Three weeks ago, I visited Jos, Plateau State for the first time. It was a much longer trip than I’d expected from Abuja but my weariness was cushioned by the good company I was in. That made it more of an adventure and to that extent, I can say it was a good trip.
I have heard and read a ton about the wonders of Jos, I am not sure I was able to experience it fully to come to similar conclusions. I look forward to another chance to experience that part of the country. On this visit, so much had to happen in the two days, and I didn’t go out much.
In spite of my fixed schedule, one memorable highlight of the visit was my happy-chance meeting with the former Deputy Governor, Professor Sonni Tyoden. Thinking of Prof as a former deputy governor is a rather interesting reality of the transience of power and opportunities in public office in a democracy. Just two weeks ago, he was the deputy governor and now he is only out of the office, but not necessarily out of the obligation to serve in new capacities.
I’d described our meeting as a “happy-chance” meeting because it was not exactly planned to happen. I think the spontaneity of it makes it more special and unforgettable. Here’s the backstory: I’d mentioned to Prof. Akinjide Osuntokun, a father and mentor that I’d be visiting Jos for an official assignment.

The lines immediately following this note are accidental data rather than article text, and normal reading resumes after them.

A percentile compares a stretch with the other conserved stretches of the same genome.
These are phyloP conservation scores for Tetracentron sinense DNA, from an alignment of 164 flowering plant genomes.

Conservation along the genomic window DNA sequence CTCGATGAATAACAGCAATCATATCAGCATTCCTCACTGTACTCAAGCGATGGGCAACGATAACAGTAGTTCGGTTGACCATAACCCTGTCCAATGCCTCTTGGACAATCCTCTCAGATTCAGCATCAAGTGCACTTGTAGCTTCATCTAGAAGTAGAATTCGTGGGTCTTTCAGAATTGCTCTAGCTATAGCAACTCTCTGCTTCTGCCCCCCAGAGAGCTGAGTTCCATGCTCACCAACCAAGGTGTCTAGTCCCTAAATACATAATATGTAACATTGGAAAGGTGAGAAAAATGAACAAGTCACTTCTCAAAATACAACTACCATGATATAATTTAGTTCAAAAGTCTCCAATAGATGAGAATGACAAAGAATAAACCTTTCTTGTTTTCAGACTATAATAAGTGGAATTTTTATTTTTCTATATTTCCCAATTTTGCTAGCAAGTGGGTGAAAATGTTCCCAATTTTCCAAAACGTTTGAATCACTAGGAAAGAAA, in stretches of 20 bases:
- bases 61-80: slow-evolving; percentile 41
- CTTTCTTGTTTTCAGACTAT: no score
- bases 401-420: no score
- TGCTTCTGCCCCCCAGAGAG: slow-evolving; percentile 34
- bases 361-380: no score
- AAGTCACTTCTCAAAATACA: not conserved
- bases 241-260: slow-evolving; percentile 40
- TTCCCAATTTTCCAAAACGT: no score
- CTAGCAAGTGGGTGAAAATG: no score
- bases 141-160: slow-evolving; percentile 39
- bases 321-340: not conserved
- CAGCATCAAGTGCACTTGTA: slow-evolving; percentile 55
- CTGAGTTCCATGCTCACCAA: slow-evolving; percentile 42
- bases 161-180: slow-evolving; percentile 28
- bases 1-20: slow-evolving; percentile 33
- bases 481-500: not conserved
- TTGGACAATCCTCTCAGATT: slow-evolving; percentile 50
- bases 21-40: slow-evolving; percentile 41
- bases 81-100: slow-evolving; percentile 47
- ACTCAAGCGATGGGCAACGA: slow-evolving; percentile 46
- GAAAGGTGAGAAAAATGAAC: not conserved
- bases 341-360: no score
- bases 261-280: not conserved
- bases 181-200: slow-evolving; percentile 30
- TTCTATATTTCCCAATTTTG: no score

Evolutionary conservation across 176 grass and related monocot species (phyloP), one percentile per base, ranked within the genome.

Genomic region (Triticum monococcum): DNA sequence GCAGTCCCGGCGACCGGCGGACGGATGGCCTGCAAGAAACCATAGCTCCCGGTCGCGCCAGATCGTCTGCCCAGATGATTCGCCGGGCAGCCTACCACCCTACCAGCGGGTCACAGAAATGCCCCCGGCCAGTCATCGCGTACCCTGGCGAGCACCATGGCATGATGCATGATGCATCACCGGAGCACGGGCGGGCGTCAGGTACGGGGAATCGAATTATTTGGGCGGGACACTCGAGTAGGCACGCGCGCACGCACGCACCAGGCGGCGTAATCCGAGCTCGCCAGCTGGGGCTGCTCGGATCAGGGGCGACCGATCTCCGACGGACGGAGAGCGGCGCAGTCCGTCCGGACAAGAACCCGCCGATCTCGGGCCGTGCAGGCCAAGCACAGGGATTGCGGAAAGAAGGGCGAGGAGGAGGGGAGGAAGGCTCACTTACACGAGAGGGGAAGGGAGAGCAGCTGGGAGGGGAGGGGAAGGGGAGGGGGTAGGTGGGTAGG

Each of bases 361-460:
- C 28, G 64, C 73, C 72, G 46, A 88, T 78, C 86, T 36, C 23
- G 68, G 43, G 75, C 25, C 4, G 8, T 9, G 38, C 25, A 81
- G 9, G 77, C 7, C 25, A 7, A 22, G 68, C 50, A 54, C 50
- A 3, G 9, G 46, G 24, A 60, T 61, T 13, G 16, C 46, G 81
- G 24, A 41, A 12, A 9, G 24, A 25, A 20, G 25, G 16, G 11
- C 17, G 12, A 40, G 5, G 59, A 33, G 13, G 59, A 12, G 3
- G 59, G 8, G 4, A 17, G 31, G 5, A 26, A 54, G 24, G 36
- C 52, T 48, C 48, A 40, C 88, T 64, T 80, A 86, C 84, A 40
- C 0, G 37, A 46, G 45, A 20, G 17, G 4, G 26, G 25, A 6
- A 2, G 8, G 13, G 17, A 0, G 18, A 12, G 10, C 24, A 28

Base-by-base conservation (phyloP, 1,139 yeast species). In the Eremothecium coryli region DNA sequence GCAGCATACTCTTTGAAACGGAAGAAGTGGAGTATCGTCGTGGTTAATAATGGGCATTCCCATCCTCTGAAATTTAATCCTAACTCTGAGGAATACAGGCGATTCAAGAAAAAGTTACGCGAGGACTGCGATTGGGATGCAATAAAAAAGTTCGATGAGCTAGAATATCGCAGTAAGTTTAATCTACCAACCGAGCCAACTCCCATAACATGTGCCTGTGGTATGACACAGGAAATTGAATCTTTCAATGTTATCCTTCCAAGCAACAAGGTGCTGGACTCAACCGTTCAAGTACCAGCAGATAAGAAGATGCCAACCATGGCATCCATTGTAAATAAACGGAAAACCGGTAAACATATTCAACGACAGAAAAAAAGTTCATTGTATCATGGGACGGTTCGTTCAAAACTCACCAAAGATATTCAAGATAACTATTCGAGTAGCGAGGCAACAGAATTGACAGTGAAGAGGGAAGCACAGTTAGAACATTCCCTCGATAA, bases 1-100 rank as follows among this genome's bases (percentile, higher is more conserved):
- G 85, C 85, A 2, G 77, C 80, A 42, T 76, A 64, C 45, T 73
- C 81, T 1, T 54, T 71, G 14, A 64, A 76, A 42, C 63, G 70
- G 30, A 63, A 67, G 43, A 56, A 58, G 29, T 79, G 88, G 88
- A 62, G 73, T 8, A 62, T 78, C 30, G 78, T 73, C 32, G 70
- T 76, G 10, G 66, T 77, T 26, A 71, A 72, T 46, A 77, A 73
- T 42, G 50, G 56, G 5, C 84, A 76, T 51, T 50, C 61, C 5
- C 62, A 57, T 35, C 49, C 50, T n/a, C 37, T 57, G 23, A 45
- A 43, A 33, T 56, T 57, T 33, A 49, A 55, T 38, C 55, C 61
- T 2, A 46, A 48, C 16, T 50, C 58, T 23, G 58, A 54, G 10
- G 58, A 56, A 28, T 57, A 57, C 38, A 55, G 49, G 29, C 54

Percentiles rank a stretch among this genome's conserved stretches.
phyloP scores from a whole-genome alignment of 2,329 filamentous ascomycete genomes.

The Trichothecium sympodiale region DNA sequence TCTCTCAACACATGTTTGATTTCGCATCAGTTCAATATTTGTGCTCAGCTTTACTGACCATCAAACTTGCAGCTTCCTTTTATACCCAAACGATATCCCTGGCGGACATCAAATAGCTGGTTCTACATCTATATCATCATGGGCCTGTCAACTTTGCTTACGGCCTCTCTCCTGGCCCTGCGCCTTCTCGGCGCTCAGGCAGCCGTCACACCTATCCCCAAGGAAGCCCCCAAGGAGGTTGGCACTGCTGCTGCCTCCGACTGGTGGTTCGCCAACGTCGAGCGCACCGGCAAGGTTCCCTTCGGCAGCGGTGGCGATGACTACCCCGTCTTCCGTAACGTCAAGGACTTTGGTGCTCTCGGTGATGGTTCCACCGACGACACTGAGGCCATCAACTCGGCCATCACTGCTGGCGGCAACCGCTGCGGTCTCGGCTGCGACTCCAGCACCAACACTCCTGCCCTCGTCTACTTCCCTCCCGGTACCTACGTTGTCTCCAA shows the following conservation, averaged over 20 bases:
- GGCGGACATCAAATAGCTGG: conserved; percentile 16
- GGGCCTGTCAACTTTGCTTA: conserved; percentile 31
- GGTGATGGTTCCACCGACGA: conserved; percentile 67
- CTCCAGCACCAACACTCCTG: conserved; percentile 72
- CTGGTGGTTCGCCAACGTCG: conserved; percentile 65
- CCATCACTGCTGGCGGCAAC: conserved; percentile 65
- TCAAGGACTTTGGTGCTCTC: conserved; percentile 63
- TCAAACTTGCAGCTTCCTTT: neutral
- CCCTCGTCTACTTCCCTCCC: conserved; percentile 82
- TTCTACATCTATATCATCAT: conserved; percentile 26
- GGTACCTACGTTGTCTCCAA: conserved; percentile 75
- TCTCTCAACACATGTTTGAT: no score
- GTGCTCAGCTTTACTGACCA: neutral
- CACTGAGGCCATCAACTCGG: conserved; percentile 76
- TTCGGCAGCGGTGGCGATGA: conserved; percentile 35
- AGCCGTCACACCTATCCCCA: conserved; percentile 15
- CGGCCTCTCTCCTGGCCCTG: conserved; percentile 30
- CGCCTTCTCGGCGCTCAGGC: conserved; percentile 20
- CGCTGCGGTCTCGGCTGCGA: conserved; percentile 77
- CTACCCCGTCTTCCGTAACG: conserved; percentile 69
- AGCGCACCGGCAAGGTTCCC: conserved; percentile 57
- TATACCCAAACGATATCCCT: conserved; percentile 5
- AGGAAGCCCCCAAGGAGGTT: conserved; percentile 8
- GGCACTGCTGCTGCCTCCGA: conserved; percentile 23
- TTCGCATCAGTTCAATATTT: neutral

He then suggested that I should visit the deputy governor who was his student during his time at the University of Ibadan. I didn’t honestly know how the meeting was supposed to happen seeing that there was no prior appointment, or anyone to arrange the meeting. I committed to trying, at the least, to visit the office and leave a note. And that made all the difference. I visited his office only to learn that he was still at his residence. I went there and made a note introducing myself as Professor Akinjide Osuntokun’s mentee.
By happy chance, the deputy governor’s orderly was at the gate some minutes later to pick up Oga’s papers. He read my note and was somehow sure that Oga would like to see me. That was it! It would be appropriate to say that Prof. Osuntokun’s name opened the doors. I was particularly proud that even Prof. Tyoden considers him a mentor.
The day was Friday, May 12, 2023, at about 12pm. Because of my planned engagement, our first meeting was brief. I kindly requested an appointment for later that day, which he graciously granted.
As I left to keep the 7pm appointment with Prof, I was not quite sure what the experience would be like. I didn’t exactly know the man, only an idea of the questions I would like to ask him. In my estimation, the meeting would not last for more than 30 minutes, but we went on for two hours. We talked about almost everything – personal, professional and political.
The conversation touched on his early life, his career as an academic, his aspiration to become a professor which he achieved at age 40 in 1990, his nature as a person and philosophy as a public servant, among other things. After the meeting, I could almost say that I knew the man or should I say, I could sort of appreciate his viewpoint about a number of issues.
We spent some good time talking about his experience: the expectations, surprises, disappointments and joys of service as the ‘Number 2’ in Plateau State for eight years. The conversations were both warm and reflective. There was a certain intensity to his comments which I perceived came from a man who believes he could have done more. But then, to my mind, he has had a decent run.